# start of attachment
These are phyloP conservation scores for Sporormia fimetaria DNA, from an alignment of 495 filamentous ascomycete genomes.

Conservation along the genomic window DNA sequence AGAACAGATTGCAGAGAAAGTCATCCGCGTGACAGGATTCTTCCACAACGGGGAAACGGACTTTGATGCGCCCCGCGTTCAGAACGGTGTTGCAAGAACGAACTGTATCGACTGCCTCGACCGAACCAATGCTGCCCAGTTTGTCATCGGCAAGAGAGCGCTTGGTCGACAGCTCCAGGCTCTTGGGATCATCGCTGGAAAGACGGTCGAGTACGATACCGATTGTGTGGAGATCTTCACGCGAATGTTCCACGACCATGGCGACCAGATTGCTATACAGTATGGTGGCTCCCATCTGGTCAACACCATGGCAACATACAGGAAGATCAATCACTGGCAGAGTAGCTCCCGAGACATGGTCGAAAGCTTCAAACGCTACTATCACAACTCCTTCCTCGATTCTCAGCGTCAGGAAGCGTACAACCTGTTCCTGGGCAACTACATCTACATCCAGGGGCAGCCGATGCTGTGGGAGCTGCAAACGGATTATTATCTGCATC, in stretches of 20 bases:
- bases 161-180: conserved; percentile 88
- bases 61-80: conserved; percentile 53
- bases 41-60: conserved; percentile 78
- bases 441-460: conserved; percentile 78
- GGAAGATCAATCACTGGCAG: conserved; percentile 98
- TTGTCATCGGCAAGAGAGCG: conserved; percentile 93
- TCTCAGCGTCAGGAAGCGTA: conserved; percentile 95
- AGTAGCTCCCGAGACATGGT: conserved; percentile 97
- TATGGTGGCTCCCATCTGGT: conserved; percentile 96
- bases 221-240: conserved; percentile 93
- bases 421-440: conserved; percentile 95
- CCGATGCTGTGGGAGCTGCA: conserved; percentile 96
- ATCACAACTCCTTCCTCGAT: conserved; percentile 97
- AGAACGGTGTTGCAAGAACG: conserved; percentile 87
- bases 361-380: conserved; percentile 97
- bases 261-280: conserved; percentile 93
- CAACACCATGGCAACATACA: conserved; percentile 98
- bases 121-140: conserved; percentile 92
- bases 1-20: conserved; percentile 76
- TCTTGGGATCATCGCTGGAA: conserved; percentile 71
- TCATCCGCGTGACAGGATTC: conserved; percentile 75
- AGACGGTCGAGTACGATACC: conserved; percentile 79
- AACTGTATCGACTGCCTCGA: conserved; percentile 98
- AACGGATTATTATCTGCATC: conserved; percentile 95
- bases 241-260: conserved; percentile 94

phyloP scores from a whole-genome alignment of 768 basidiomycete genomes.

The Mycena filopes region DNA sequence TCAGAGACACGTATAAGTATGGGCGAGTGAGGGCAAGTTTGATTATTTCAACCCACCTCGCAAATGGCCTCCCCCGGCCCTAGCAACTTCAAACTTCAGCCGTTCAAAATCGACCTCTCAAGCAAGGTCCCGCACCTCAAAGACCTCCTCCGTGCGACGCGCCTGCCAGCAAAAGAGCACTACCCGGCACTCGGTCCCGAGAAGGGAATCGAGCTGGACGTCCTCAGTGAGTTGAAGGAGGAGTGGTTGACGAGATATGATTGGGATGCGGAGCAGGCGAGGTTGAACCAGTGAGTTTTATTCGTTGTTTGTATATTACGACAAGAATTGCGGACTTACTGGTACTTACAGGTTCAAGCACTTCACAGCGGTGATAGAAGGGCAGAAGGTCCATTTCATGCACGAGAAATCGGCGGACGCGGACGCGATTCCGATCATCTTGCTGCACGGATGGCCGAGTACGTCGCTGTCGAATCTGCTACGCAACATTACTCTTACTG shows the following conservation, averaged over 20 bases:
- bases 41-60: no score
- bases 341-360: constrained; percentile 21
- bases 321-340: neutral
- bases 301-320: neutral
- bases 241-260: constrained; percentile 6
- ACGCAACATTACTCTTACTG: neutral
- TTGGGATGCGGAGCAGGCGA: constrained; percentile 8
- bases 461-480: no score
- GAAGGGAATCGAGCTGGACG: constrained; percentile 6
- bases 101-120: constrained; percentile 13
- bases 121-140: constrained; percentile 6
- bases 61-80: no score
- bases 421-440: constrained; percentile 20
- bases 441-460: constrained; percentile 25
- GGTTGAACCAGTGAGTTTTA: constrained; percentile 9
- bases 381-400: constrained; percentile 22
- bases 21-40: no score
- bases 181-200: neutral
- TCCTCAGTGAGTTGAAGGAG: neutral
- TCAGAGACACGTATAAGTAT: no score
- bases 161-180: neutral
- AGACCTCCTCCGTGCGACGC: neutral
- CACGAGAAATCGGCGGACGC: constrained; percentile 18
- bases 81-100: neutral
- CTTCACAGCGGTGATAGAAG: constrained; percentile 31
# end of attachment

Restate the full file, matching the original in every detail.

These are phyloP conservation scores for Sporormia fimetaria DNA, from an alignment of 495 filamentous ascomycete genomes.

Conservation along the genomic window DNA sequence AGAACAGATTGCAGAGAAAGTCATCCGCGTGACAGGATTCTTCCACAACGGGGAAACGGACTTTGATGCGCCCCGCGTTCAGAACGGTGTTGCAAGAACGAACTGTATCGACTGCCTCGACCGAACCAATGCTGCCCAGTTTGTCATCGGCAAGAGAGCGCTTGGTCGACAGCTCCAGGCTCTTGGGATCATCGCTGGAAAGACGGTCGAGTACGATACCGATTGTGTGGAGATCTTCACGCGAATGTTCCACGACCATGGCGACCAGATTGCTATACAGTATGGTGGCTCCCATCTGGTCAACACCATGGCAACATACAGGAAGATCAATCACTGGCAGAGTAGCTCCCGAGACATGGTCGAAAGCTTCAAACGCTACTATCACAACTCCTTCCTCGATTCTCAGCGTCAGGAAGCGTACAACCTGTTCCTGGGCAACTACATCTACATCCAGGGGCAGCCGATGCTGTGGGAGCTGCAAACGGATTATTATCTGCATC, in stretches of 20 bases:
- bases 161-180: conserved; percentile 88
- bases 61-80: conserved; percentile 53
- bases 41-60: conserved; percentile 78
- bases 441-460: conserved; percentile 78
- GGAAGATCAATCACTGGCAG: conserved; percentile 98
- TTGTCATCGGCAAGAGAGCG: conserved; percentile 93
- TCTCAGCGTCAGGAAGCGTA: conserved; percentile 95
- AGTAGCTCCCGAGACATGGT: conserved; percentile 97
- TATGGTGGCTCCCATCTGGT: conserved; percentile 96
- bases 221-240: conserved; percentile 93
- bases 421-440: conserved; percentile 95
- CCGATGCTGTGGGAGCTGCA: conserved; percentile 96
- ATCACAACTCCTTCCTCGAT: conserved; percentile 97
- AGAACGGTGTTGCAAGAACG: conserved; percentile 87
- bases 361-380: conserved; percentile 97
- bases 261-280: conserved; percentile 93
- CAACACCATGGCAACATACA: conserved; percentile 98
- bases 121-140: conserved; percentile 92
- bases 1-20: conserved; percentile 76
- TCTTGGGATCATCGCTGGAA: conserved; percentile 71
- TCATCCGCGTGACAGGATTC: conserved; percentile 75
- AGACGGTCGAGTACGATACC: conserved; percentile 79
- AACTGTATCGACTGCCTCGA: conserved; percentile 98
- AACGGATTATTATCTGCATC: conserved; percentile 95
- bases 241-260: conserved; percentile 94

phyloP scores from a whole-genome alignment of 768 basidiomycete genomes.

The Mycena filopes region DNA sequence TCAGAGACACGTATAAGTATGGGCGAGTGAGGGCAAGTTTGATTATTTCAACCCACCTCGCAAATGGCCTCCCCCGGCCCTAGCAACTTCAAACTTCAGCCGTTCAAAATCGACCTCTCAAGCAAGGTCCCGCACCTCAAAGACCTCCTCCGTGCGACGCGCCTGCCAGCAAAAGAGCACTACCCGGCACTCGGTCCCGAGAAGGGAATCGAGCTGGACGTCCTCAGTGAGTTGAAGGAGGAGTGGTTGACGAGATATGATTGGGATGCGGAGCAGGCGAGGTTGAACCAGTGAGTTTTATTCGTTGTTTGTATATTACGACAAGAATTGCGGACTTACTGGTACTTACAGGTTCAAGCACTTCACAGCGGTGATAGAAGGGCAGAAGGTCCATTTCATGCACGAGAAATCGGCGGACGCGGACGCGATTCCGATCATCTTGCTGCACGGATGGCCGAGTACGTCGCTGTCGAATCTGCTACGCAACATTACTCTTACTG shows the following conservation, averaged over 20 bases:
- bases 41-60: no score
- bases 341-360: constrained; percentile 21
- bases 321-340: neutral
- bases 301-320: neutral
- bases 241-260: constrained; percentile 6
- ACGCAACATTACTCTTACTG: neutral
- TTGGGATGCGGAGCAGGCGA: constrained; percentile 8
- bases 461-480: no score
- GAAGGGAATCGAGCTGGACG: constrained; percentile 6
- bases 101-120: constrained; percentile 13
- bases 121-140: constrained; percentile 6
- bases 61-80: no score
- bases 421-440: constrained; percentile 20
- bases 441-460: constrained; percentile 25
- GGTTGAACCAGTGAGTTTTA: constrained; percentile 9
- bases 381-400: constrained; percentile 22
- bases 21-40: no score
- bases 181-200: neutral
- TCCTCAGTGAGTTGAAGGAG: neutral
- TCAGAGACACGTATAAGTAT: no score
- bases 161-180: neutral
- AGACCTCCTCCGTGCGACGC: neutral
- CACGAGAAATCGGCGGACGC: constrained; percentile 18
- bases 81-100: neutral
- CTTCACAGCGGTGATAGAAG: constrained; percentile 31